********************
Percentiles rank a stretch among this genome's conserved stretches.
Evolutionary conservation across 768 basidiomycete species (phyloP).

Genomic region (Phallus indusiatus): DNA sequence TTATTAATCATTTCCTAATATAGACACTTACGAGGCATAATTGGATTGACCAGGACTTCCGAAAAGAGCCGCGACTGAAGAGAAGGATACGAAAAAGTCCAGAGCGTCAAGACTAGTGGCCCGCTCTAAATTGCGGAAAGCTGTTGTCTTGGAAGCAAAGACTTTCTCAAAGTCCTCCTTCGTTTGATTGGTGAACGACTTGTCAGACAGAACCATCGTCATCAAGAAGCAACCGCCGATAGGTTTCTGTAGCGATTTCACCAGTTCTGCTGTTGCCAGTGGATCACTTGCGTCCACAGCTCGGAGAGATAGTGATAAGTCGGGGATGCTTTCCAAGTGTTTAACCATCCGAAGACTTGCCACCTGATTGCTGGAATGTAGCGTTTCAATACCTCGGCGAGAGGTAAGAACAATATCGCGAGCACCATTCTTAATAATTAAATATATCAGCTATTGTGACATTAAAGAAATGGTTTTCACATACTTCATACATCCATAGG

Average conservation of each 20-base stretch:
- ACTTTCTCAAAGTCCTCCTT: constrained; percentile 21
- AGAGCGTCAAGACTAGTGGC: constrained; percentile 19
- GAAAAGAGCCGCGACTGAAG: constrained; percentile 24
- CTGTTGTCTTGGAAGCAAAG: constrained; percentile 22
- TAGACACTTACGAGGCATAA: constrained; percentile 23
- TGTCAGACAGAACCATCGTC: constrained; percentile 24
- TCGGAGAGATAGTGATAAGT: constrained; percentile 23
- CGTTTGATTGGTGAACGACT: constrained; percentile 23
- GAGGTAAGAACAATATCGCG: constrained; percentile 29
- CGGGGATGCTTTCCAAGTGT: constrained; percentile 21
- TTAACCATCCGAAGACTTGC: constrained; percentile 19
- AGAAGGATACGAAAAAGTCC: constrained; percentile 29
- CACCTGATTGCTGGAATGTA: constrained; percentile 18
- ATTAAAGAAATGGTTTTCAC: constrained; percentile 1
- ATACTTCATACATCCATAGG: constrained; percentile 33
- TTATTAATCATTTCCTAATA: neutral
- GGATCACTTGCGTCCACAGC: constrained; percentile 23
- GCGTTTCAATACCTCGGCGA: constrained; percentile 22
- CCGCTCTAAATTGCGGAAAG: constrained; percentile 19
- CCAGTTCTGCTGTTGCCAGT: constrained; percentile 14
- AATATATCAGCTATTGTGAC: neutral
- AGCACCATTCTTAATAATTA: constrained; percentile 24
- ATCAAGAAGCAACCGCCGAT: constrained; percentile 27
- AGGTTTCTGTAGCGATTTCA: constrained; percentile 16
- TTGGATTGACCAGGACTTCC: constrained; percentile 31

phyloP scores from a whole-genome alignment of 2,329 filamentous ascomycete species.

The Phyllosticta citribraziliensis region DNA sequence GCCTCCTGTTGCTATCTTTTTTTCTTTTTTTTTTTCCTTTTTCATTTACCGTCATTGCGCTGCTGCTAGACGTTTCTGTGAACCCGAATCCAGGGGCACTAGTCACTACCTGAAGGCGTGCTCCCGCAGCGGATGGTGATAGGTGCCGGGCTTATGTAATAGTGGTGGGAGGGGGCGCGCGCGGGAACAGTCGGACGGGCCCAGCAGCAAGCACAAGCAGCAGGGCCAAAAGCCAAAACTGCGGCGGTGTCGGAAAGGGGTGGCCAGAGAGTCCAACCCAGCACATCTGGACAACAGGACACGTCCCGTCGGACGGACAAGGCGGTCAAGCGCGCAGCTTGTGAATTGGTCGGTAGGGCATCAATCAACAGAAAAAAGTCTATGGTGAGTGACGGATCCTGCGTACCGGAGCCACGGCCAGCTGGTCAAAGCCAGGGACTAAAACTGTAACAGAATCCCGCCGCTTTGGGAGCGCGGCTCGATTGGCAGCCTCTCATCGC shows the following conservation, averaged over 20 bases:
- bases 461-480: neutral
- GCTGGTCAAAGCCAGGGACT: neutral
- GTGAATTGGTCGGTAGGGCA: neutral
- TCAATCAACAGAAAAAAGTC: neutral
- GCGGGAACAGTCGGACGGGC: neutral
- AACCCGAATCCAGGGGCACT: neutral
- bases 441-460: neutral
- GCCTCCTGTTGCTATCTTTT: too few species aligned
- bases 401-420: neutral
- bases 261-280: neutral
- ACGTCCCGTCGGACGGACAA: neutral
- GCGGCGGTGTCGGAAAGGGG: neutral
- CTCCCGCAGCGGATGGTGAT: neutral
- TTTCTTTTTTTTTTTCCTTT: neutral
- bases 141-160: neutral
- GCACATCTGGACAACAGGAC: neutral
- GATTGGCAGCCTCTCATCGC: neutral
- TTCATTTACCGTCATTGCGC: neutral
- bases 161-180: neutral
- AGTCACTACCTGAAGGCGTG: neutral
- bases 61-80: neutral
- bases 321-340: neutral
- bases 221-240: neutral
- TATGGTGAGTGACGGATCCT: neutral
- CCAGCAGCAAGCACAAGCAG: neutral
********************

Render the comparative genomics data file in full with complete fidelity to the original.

Percentiles rank a stretch among this genome's conserved stretches.
Evolutionary conservation across 768 basidiomycete species (phyloP).

Genomic region (Phallus indusiatus): DNA sequence TTATTAATCATTTCCTAATATAGACACTTACGAGGCATAATTGGATTGACCAGGACTTCCGAAAAGAGCCGCGACTGAAGAGAAGGATACGAAAAAGTCCAGAGCGTCAAGACTAGTGGCCCGCTCTAAATTGCGGAAAGCTGTTGTCTTGGAAGCAAAGACTTTCTCAAAGTCCTCCTTCGTTTGATTGGTGAACGACTTGTCAGACAGAACCATCGTCATCAAGAAGCAACCGCCGATAGGTTTCTGTAGCGATTTCACCAGTTCTGCTGTTGCCAGTGGATCACTTGCGTCCACAGCTCGGAGAGATAGTGATAAGTCGGGGATGCTTTCCAAGTGTTTAACCATCCGAAGACTTGCCACCTGATTGCTGGAATGTAGCGTTTCAATACCTCGGCGAGAGGTAAGAACAATATCGCGAGCACCATTCTTAATAATTAAATATATCAGCTATTGTGACATTAAAGAAATGGTTTTCACATACTTCATACATCCATAGG

Average conservation of each 20-base stretch:
- ACTTTCTCAAAGTCCTCCTT: constrained; percentile 21
- AGAGCGTCAAGACTAGTGGC: constrained; percentile 19
- GAAAAGAGCCGCGACTGAAG: constrained; percentile 24
- CTGTTGTCTTGGAAGCAAAG: constrained; percentile 22
- TAGACACTTACGAGGCATAA: constrained; percentile 23
- TGTCAGACAGAACCATCGTC: constrained; percentile 24
- TCGGAGAGATAGTGATAAGT: constrained; percentile 23
- CGTTTGATTGGTGAACGACT: constrained; percentile 23
- GAGGTAAGAACAATATCGCG: constrained; percentile 29
- CGGGGATGCTTTCCAAGTGT: constrained; percentile 21
- TTAACCATCCGAAGACTTGC: constrained; percentile 19
- AGAAGGATACGAAAAAGTCC: constrained; percentile 29
- CACCTGATTGCTGGAATGTA: constrained; percentile 18
- ATTAAAGAAATGGTTTTCAC: constrained; percentile 1
- ATACTTCATACATCCATAGG: constrained; percentile 33
- TTATTAATCATTTCCTAATA: neutral
- GGATCACTTGCGTCCACAGC: constrained; percentile 23
- GCGTTTCAATACCTCGGCGA: constrained; percentile 22
- CCGCTCTAAATTGCGGAAAG: constrained; percentile 19
- CCAGTTCTGCTGTTGCCAGT: constrained; percentile 14
- AATATATCAGCTATTGTGAC: neutral
- AGCACCATTCTTAATAATTA: constrained; percentile 24
- ATCAAGAAGCAACCGCCGAT: constrained; percentile 27
- AGGTTTCTGTAGCGATTTCA: constrained; percentile 16
- TTGGATTGACCAGGACTTCC: constrained; percentile 31

phyloP scores from a whole-genome alignment of 2,329 filamentous ascomycete species.

The Phyllosticta citribraziliensis region DNA sequence GCCTCCTGTTGCTATCTTTTTTTCTTTTTTTTTTTCCTTTTTCATTTACCGTCATTGCGCTGCTGCTAGACGTTTCTGTGAACCCGAATCCAGGGGCACTAGTCACTACCTGAAGGCGTGCTCCCGCAGCGGATGGTGATAGGTGCCGGGCTTATGTAATAGTGGTGGGAGGGGGCGCGCGCGGGAACAGTCGGACGGGCCCAGCAGCAAGCACAAGCAGCAGGGCCAAAAGCCAAAACTGCGGCGGTGTCGGAAAGGGGTGGCCAGAGAGTCCAACCCAGCACATCTGGACAACAGGACACGTCCCGTCGGACGGACAAGGCGGTCAAGCGCGCAGCTTGTGAATTGGTCGGTAGGGCATCAATCAACAGAAAAAAGTCTATGGTGAGTGACGGATCCTGCGTACCGGAGCCACGGCCAGCTGGTCAAAGCCAGGGACTAAAACTGTAACAGAATCCCGCCGCTTTGGGAGCGCGGCTCGATTGGCAGCCTCTCATCGC shows the following conservation, averaged over 20 bases:
- bases 461-480: neutral
- GCTGGTCAAAGCCAGGGACT: neutral
- GTGAATTGGTCGGTAGGGCA: neutral
- TCAATCAACAGAAAAAAGTC: neutral
- GCGGGAACAGTCGGACGGGC: neutral
- AACCCGAATCCAGGGGCACT: neutral
- bases 441-460: neutral
- GCCTCCTGTTGCTATCTTTT: too few species aligned
- bases 401-420: neutral
- bases 261-280: neutral
- ACGTCCCGTCGGACGGACAA: neutral
- GCGGCGGTGTCGGAAAGGGG: neutral
- CTCCCGCAGCGGATGGTGAT: neutral
- TTTCTTTTTTTTTTTCCTTT: neutral
- bases 141-160: neutral
- GCACATCTGGACAACAGGAC: neutral
- GATTGGCAGCCTCTCATCGC: neutral
- TTCATTTACCGTCATTGCGC: neutral
- bases 161-180: neutral
- AGTCACTACCTGAAGGCGTG: neutral
- bases 61-80: neutral
- bases 321-340: neutral
- bases 221-240: neutral
- TATGGTGAGTGACGGATCCT: neutral
- CCAGCAGCAAGCACAAGCAG: neutral